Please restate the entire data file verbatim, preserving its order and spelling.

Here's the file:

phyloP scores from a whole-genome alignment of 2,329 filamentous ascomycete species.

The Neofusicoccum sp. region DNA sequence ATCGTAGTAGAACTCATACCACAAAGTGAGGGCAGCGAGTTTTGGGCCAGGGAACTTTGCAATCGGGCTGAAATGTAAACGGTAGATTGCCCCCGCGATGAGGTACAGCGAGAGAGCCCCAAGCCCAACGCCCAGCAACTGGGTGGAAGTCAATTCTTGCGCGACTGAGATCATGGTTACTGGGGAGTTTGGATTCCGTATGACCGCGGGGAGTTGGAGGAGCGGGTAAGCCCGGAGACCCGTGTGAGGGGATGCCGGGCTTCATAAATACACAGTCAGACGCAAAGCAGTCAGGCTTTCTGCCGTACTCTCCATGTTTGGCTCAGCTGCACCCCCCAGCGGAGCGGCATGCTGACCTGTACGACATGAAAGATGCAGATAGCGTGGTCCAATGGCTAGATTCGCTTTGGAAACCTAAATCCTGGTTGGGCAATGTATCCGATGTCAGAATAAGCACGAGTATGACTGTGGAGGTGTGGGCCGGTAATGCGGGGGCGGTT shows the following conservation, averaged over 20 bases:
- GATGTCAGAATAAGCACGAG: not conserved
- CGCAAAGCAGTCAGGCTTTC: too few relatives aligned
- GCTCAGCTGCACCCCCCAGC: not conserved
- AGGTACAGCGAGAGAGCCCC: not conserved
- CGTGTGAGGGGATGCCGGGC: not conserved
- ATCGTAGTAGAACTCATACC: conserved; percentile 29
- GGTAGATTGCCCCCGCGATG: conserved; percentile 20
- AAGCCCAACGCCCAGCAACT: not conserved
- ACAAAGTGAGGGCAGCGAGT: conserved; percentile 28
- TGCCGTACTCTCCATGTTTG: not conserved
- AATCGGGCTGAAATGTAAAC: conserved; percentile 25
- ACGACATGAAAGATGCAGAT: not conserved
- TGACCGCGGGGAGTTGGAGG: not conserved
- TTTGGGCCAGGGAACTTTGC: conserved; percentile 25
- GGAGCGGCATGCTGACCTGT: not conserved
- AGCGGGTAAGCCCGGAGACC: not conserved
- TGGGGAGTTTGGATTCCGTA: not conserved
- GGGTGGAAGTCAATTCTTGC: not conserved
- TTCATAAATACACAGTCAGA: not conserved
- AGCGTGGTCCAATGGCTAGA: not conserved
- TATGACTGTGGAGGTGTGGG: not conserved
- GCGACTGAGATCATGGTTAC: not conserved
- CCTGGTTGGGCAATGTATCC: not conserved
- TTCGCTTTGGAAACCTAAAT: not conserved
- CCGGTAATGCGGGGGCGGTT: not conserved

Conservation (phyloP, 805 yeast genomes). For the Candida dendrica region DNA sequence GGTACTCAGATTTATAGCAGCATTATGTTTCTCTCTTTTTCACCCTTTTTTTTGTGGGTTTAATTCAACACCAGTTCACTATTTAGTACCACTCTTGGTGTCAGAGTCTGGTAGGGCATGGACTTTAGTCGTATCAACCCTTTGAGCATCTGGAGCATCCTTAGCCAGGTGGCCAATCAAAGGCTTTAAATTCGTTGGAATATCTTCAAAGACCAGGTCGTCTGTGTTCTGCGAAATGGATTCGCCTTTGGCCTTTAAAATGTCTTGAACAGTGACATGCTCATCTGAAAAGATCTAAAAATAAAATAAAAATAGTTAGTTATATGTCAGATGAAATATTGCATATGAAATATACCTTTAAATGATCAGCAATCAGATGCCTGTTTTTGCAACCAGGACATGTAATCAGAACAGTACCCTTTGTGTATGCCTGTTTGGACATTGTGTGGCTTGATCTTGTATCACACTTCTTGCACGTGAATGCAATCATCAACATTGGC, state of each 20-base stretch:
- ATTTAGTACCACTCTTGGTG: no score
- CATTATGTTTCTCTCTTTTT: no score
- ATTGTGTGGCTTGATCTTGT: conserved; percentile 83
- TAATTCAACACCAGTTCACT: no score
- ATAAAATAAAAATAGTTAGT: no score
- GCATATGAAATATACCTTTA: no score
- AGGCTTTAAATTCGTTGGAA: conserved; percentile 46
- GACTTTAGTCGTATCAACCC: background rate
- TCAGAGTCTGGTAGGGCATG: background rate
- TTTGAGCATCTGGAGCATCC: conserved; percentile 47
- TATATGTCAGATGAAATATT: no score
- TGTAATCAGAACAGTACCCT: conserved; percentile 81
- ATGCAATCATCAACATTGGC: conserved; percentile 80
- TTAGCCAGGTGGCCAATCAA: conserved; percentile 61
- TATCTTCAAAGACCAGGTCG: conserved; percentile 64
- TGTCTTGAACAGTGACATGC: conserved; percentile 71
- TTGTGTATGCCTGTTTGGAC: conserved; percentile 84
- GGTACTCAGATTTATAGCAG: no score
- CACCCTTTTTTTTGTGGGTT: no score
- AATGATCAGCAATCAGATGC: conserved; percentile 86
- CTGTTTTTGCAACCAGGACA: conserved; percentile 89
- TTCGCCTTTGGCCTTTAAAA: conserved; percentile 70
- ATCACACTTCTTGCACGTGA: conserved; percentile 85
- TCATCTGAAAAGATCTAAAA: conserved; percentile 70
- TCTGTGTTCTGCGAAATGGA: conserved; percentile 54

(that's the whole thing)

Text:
phyloP scores from a whole-genome alignment of 2,329 filamentous ascomycete species.

The Neofusicoccum sp. region DNA sequence ATCGTAGTAGAACTCATACCACAAAGTGAGGGCAGCGAGTTTTGGGCCAGGGAACTTTGCAATCGGGCTGAAATGTAAACGGTAGATTGCCCCCGCGATGAGGTACAGCGAGAGAGCCCCAAGCCCAACGCCCAGCAACTGGGTGGAAGTCAATTCTTGCGCGACTGAGATCATGGTTACTGGGGAGTTTGGATTCCGTATGACCGCGGGGAGTTGGAGGAGCGGGTAAGCCCGGAGACCCGTGTGAGGGGATGCCGGGCTTCATAAATACACAGTCAGACGCAAAGCAGTCAGGCTTTCTGCCGTACTCTCCATGTTTGGCTCAGCTGCACCCCCCAGCGGAGCGGCATGCTGACCTGTACGACATGAAAGATGCAGATAGCGTGGTCCAATGGCTAGATTCGCTTTGGAAACCTAAATCCTGGTTGGGCAATGTATCCGATGTCAGAATAAGCACGAGTATGACTGTGGAGGTGTGGGCCGGTAATGCGGGGGCGGTT shows the following conservation, averaged over 20 bases:
- GATGTCAGAATAAGCACGAG: not conserved
- CGCAAAGCAGTCAGGCTTTC: too few relatives aligned
- GCTCAGCTGCACCCCCCAGC: not conserved
- AGGTACAGCGAGAGAGCCCC: not conserved
- CGTGTGAGGGGATGCCGGGC: not conserved
- ATCGTAGTAGAACTCATACC: conserved; percentile 29
- GGTAGATTGCCCCCGCGATG: conserved; percentile 20
- AAGCCCAACGCCCAGCAACT: not conserved
- ACAAAGTGAGGGCAGCGAGT: conserved; percentile 28
- TGCCGTACTCTCCATGTTTG: not conserved
- AATCGGGCTGAAATGTAAAC: conserved; percentile 25
- ACGACATGAAAGATGCAGAT: not conserved
- TGACCGCGGGGAGTTGGAGG: not conserved
- TTTGGGCCAGGGAACTTTGC: conserved; percentile 25
- GGAGCGGCATGCTGACCTGT: not conserved
- AGCGGGTAAGCCCGGAGACC: not conserved
- TGGGGAGTTTGGATTCCGTA: not conserved
- GGGTGGAAGTCAATTCTTGC: not conserved
- TTCATAAATACACAGTCAGA: not conserved
- AGCGTGGTCCAATGGCTAGA: not conserved
- TATGACTGTGGAGGTGTGGG: not conserved
- GCGACTGAGATCATGGTTAC: not conserved
- CCTGGTTGGGCAATGTATCC: not conserved
- TTCGCTTTGGAAACCTAAAT: not conserved
- CCGGTAATGCGGGGGCGGTT: not conserved

Conservation (phyloP, 805 yeast genomes). For the Candida dendrica region DNA sequence GGTACTCAGATTTATAGCAGCATTATGTTTCTCTCTTTTTCACCCTTTTTTTTGTGGGTTTAATTCAACACCAGTTCACTATTTAGTACCACTCTTGGTGTCAGAGTCTGGTAGGGCATGGACTTTAGTCGTATCAACCCTTTGAGCATCTGGAGCATCCTTAGCCAGGTGGCCAATCAAAGGCTTTAAATTCGTTGGAATATCTTCAAAGACCAGGTCGTCTGTGTTCTGCGAAATGGATTCGCCTTTGGCCTTTAAAATGTCTTGAACAGTGACATGCTCATCTGAAAAGATCTAAAAATAAAATAAAAATAGTTAGTTATATGTCAGATGAAATATTGCATATGAAATATACCTTTAAATGATCAGCAATCAGATGCCTGTTTTTGCAACCAGGACATGTAATCAGAACAGTACCCTTTGTGTATGCCTGTTTGGACATTGTGTGGCTTGATCTTGTATCACACTTCTTGCACGTGAATGCAATCATCAACATTGGC, state of each 20-base stretch:
- ATTTAGTACCACTCTTGGTG: no score
- CATTATGTTTCTCTCTTTTT: no score
- ATTGTGTGGCTTGATCTTGT: conserved; percentile 83
- TAATTCAACACCAGTTCACT: no score
- ATAAAATAAAAATAGTTAGT: no score
- GCATATGAAATATACCTTTA: no score
- AGGCTTTAAATTCGTTGGAA: conserved; percentile 46
- GACTTTAGTCGTATCAACCC: background rate
- TCAGAGTCTGGTAGGGCATG: background rate
- TTTGAGCATCTGGAGCATCC: conserved; percentile 47
- TATATGTCAGATGAAATATT: no score
- TGTAATCAGAACAGTACCCT: conserved; percentile 81
- ATGCAATCATCAACATTGGC: conserved; percentile 80
- TTAGCCAGGTGGCCAATCAA: conserved; percentile 61
- TATCTTCAAAGACCAGGTCG: conserved; percentile 64
- TGTCTTGAACAGTGACATGC: conserved; percentile 71
- TTGTGTATGCCTGTTTGGAC: conserved; percentile 84
- GGTACTCAGATTTATAGCAG: no score
- CACCCTTTTTTTTGTGGGTT: no score
- AATGATCAGCAATCAGATGC: conserved; percentile 86
- CTGTTTTTGCAACCAGGACA: conserved; percentile 89
- TTCGCCTTTGGCCTTTAAAA: conserved; percentile 70
- ATCACACTTCTTGCACGTGA: conserved; percentile 85
- TCATCTGAAAAGATCTAAAA: conserved; percentile 70
- TCTGTGTTCTGCGAAATGGA: conserved; percentile 54